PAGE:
Located in the golden mile of the Dutch capital, the museum is a private initiative from Kim and Lionel Logchies. Opened this spring, it includes works by Andy Warhol and Bansky.
By Federico Tibytt
Andy Warhol in New York City
The Moco Museum is the new home of contemporary art in the Dutch capital, located on the famous shopping street known as the "golden mile." The institution is dedicated to artists who can be identified—according to the owners of the museum—as the "rock stars" of art.
As an auspicious beginning, on April 9, 2016, the museum opened with a double exhibition of some 80 pieces by pop art icon Andy Warhol and the enigmatic urban artist Banksy.
This brand new private museum is set in a building dating from 1904 on 20 Street Honthorststraat, in the city’s museum district. It shares the block with the Van Gogh Museum and just one block from the outstanding National Museum of Amsterdam, the Rijksmuseum.
The Moco Museum is set in a building that dates from 1904.
Known as "Villa Alsberg" the old property was designed by Eduard Cuypers (cousin of the renowned Pierre Cuypers, architect of the Rijksmuseum), and its covered area of 1,200 square meters (12,916 square feet) was remodeled for the museum by architect Piet Boon. Every three months, the Moco Museum will convene guest curators to propose new exhibitions and work together with the architects in planning new displays.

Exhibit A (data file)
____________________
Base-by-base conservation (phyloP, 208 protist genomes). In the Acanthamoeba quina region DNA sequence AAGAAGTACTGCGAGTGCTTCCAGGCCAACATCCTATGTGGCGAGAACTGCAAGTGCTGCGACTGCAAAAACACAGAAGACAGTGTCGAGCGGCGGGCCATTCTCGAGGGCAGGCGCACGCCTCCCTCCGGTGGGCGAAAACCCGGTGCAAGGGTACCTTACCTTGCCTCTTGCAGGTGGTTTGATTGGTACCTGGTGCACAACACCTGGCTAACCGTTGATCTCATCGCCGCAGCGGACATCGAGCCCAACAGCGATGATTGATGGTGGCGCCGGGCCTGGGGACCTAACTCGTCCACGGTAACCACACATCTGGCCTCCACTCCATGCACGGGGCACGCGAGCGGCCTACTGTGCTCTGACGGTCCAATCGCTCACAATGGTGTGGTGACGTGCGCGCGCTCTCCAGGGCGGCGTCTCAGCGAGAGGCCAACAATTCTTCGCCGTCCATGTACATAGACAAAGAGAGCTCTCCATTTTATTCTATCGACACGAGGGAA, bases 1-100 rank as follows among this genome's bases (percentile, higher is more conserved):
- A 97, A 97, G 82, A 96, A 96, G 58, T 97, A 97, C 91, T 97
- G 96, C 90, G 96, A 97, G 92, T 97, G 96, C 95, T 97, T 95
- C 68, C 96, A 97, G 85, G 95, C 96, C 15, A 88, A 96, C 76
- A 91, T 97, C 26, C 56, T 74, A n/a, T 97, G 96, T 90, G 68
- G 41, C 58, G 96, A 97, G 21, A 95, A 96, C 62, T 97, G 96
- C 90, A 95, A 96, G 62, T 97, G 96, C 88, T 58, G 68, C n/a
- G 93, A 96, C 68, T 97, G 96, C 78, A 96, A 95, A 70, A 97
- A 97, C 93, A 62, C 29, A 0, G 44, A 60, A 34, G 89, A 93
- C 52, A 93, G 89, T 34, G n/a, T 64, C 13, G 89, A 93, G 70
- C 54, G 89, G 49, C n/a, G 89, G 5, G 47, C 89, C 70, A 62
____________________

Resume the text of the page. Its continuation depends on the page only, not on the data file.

This museum is a venture of Lionel and Kim Logchies, owners of the Lionel art gallery, which represented the work of great artists such as Jeff Koons, Picasso, Basquiat, Warhol, and Banksy, among many others.
Above: Exhibition Catalogs
Middle & Below: Artwork by Banksy
The two displays that shape the inaugural exhibition are Warhol: Royal (April 9 to July 9, 2016) and Banksy: Laugh Now (April 9 to September 4, 2016).
Among the works of Banksy on display, you'll find Beanfield a piece of large dimensions that shows a group of riot policemen gathering flowers in a meadow, and the iconic Four Monkeys, consisting of a series of chimpanzees on a fuchsia background. The piece was made with the author’s classic stencil technique, in which each ape has a banner on his chest with the inscription Laugh now, but someday we will be in charge.
The political controversy caused by this British street-artist led him to the center of the international contemporary art scene.
Andy Warhol and his iconic portraits of Marilyn Monroe
The other exhibition features the work of Andy Warhol, including one of its emblematic multicolored portraits of Marilyn Monroe, his iconic pictures depicting canned soups, and his unmistakable Dollar Sign.
For its architectural appeal and interesting proposals, the Moco Museum is one more reason to visit and enjoy the beautiful city of Amsterdam. ■
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